For example, the BEGINS function described above required two parameters, and FIG. 7 shows that for the ORACLE7 language, the BEGINS function is translated to a function called "INSTR", wherein the first parameter of the BEGINS function replaces the "$0" within the syntax mask for the INSTR function and the second parameter replaces the string "$1". Thus, if a user were to select the BEGINS WITH operation, shown in the display name column of FIG. 4, this would indicate that the BEGINS function is to be called and FIG. 4 shows that this requires two arguments. FIG. 5 shows that the first of these parameters is a string and the second of these parameters is a string. Thus, the user might enter a database field, for example "state", for the first parameter and a character, for example "C", for the second parameter, thus selecting states that begin with the character "C". This would then get translated, if the target database is an ORACLE7 database, into the command "INSTR(STATE, `C`)=1".
Tables 1-4 show the data contained in the various files for an example of the present invention. Referring now to Tables 1-4, Table 1 shows a query that a user might make of a customer database. Table 1 shows that the user wishes to select four different database fields--age, ethnicity, gender, and income--and display or print these fields for all customers whose state begins with the letter C and whose zip code is between 80001 and 90001 or who live in a city named Boulder. As described above, the information in Table 1 could have been entered directly by a user, or the data could result from selections made by a user of various displays within a windowed operating system.
Table 4 shows the resulting target language statements 206 (FIG. 2) that will be used to access the database to produce the results required of the user entering the selection of Table 1.
Table 2 shows a portion of the token file 204 (FIG. 2) that contains the four database fields selected by the user. Table 2 shows the same field names that appear in the select statement of Table 1, along with the field numbers assigned to those fields within the particular target database.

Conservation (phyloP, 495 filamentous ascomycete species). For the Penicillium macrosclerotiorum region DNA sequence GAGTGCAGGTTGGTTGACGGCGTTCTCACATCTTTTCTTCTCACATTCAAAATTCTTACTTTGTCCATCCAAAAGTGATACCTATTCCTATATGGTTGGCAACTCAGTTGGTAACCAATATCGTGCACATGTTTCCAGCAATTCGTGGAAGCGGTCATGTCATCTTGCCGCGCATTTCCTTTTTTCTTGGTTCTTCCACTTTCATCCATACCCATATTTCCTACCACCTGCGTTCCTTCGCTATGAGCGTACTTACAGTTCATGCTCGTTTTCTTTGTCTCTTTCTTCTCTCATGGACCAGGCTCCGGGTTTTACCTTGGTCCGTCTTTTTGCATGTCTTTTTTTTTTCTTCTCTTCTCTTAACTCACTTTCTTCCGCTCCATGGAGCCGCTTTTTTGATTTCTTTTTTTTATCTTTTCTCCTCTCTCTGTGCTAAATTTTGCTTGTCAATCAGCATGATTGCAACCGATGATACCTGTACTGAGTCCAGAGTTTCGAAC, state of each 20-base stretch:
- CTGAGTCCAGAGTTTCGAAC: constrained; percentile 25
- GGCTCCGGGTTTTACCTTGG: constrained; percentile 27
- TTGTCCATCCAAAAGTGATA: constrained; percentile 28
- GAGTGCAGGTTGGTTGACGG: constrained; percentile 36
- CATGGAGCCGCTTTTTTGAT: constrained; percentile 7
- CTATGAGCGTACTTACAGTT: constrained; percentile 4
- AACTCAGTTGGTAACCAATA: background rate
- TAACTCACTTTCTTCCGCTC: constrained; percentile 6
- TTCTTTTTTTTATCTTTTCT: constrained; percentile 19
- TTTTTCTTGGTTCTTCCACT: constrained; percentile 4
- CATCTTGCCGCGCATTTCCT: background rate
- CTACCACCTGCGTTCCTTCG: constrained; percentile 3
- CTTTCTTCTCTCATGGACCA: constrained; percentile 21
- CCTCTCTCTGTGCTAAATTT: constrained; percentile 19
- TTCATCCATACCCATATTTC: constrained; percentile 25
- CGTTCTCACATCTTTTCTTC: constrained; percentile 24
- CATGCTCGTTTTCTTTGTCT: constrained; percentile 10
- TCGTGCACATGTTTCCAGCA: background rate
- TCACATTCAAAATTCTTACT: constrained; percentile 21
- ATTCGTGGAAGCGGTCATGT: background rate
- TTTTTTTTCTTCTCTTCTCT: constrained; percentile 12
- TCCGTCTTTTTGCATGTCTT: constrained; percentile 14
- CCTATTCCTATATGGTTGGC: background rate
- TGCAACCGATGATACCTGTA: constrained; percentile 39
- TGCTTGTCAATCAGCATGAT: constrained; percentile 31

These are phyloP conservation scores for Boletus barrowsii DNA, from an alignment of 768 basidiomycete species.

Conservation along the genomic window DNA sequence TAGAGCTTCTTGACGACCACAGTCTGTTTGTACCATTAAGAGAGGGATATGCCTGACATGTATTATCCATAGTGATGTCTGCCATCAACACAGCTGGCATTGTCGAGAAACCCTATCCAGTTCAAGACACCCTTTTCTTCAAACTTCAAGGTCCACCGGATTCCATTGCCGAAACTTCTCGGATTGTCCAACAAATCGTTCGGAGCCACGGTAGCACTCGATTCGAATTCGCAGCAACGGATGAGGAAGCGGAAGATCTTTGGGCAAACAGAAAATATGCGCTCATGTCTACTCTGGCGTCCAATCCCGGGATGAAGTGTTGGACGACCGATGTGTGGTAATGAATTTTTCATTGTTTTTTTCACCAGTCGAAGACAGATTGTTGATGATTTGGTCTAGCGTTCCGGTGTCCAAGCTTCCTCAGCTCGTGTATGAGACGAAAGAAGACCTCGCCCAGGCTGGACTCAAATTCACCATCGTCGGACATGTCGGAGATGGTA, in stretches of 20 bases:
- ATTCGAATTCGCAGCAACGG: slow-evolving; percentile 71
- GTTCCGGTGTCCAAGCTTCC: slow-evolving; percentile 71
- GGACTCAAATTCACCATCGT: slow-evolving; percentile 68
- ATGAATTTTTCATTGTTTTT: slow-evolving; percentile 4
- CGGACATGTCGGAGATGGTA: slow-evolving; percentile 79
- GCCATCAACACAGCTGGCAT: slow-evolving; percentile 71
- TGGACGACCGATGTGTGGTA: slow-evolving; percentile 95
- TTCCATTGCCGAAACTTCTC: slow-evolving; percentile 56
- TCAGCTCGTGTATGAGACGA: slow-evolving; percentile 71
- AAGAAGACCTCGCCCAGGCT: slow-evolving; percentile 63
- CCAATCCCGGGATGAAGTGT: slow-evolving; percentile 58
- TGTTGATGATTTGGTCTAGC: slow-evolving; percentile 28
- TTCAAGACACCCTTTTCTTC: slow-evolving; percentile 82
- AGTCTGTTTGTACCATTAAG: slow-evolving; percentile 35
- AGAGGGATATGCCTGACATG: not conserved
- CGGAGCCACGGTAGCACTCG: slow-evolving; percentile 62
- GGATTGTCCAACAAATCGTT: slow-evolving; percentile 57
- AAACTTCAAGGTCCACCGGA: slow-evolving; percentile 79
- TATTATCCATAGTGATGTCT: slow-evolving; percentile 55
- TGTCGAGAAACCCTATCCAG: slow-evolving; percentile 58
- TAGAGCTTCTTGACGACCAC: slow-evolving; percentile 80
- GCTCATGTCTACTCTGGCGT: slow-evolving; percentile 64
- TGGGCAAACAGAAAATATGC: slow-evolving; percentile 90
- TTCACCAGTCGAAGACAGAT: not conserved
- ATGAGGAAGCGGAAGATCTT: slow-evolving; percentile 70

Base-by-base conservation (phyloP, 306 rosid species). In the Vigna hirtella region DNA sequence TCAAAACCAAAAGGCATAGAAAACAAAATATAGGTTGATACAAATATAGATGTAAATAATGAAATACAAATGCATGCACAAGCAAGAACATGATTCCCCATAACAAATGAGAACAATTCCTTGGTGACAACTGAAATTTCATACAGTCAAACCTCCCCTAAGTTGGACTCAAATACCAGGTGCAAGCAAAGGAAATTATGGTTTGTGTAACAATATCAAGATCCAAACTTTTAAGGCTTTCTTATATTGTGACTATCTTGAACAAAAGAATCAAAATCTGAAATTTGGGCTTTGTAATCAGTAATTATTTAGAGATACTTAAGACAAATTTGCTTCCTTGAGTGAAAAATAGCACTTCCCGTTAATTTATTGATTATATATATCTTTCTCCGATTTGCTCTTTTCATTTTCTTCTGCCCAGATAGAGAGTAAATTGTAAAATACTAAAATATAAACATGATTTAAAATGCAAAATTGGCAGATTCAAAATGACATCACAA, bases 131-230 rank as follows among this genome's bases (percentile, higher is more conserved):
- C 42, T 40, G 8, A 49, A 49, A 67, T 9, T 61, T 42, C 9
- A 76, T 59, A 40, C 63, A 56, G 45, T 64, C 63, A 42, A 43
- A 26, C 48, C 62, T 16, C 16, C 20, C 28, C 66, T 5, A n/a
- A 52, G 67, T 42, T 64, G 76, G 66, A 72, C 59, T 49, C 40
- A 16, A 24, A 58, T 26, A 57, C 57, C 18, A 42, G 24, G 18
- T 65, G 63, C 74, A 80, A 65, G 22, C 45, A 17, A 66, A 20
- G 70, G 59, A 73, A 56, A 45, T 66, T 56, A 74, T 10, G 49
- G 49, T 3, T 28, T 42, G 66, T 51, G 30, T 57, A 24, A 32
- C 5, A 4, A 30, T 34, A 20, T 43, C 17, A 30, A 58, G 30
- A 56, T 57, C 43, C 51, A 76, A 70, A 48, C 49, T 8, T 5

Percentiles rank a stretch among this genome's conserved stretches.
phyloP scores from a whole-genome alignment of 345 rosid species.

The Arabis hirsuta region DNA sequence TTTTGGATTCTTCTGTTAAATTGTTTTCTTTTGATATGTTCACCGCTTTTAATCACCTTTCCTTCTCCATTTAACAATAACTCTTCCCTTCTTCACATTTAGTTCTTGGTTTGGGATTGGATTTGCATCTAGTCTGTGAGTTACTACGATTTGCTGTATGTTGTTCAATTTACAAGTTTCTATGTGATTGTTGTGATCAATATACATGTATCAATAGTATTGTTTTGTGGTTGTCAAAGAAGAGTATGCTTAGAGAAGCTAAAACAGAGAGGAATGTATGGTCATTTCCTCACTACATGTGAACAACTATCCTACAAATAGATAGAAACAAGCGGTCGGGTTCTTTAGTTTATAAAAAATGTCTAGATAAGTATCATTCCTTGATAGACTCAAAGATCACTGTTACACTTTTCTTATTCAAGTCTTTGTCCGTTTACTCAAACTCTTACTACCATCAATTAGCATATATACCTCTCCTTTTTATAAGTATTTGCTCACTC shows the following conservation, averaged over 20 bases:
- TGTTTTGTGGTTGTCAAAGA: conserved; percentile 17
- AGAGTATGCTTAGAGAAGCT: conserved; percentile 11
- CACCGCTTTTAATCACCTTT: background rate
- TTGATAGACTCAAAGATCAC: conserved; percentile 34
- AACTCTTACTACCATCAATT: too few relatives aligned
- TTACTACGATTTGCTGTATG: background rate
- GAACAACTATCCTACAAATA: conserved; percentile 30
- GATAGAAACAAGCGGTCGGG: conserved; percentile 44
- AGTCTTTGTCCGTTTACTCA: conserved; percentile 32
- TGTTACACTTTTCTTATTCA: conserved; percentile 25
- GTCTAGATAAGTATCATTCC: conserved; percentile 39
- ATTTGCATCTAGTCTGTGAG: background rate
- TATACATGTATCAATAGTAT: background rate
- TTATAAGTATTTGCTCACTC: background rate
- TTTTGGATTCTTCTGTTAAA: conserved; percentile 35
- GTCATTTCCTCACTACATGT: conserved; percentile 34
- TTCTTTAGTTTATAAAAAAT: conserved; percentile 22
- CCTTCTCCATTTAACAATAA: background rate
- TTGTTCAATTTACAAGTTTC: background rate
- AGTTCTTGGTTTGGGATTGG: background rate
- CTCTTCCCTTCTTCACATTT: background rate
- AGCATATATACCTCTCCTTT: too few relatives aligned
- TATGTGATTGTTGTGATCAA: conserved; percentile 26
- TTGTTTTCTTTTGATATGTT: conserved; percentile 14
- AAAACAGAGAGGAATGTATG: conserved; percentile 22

Table 3 shows the tokens that will be passed through the token file 204 for the selection criteria of the statement of Table 1. Referring now to Table 3, the token string starts with two left parentheses and then a BEGINS function, as described above in FIGS. 4, 5, and 7. As described above, the BEGINS function requires two parameters, therefore, token 4 is an open parenthesis, which starts the parameter list. Token field 5 identifies the first parameter as a database field number 233. From the query statement of Table 1, it can be seen that this particular database field is the state field. Token 6 is a comma separating the two parameters, and token 7 is a string containing the value C, thus indicating that the user wants to select states that begin with the letter C. Token 8 is a right parenthesis to close the BEGINS function parameter list, and token 9 is the AND function to indicate that the selection of states beginning with C is in addition to further selection criteria. Token 10 shows that the additional criteria is the selection of a database field, which from the query of Table 1 we know is the zip field, and then token 11 indicates that the selection within the zip field will be done by a function called BETWEEN which, from FIGS. 4 and 5, requires two arguments. These arguments are present in the next three tokens, wherein token 12 is the first value for the database field, token 13 is a comma to separate the two values and token 14 is the second value for the between function, thus corresponding to the selection shown in Table 1. Tokens 15 and 16 close the first selection and token 17 starts the next selection, which begins by specifying a database field 231, which from the selection of Table 1, is the city database field. Token 19 indicates that the city field will be compared to a second parameter which is the string "BOULDER" in token 20, and selection occurs when they are equal.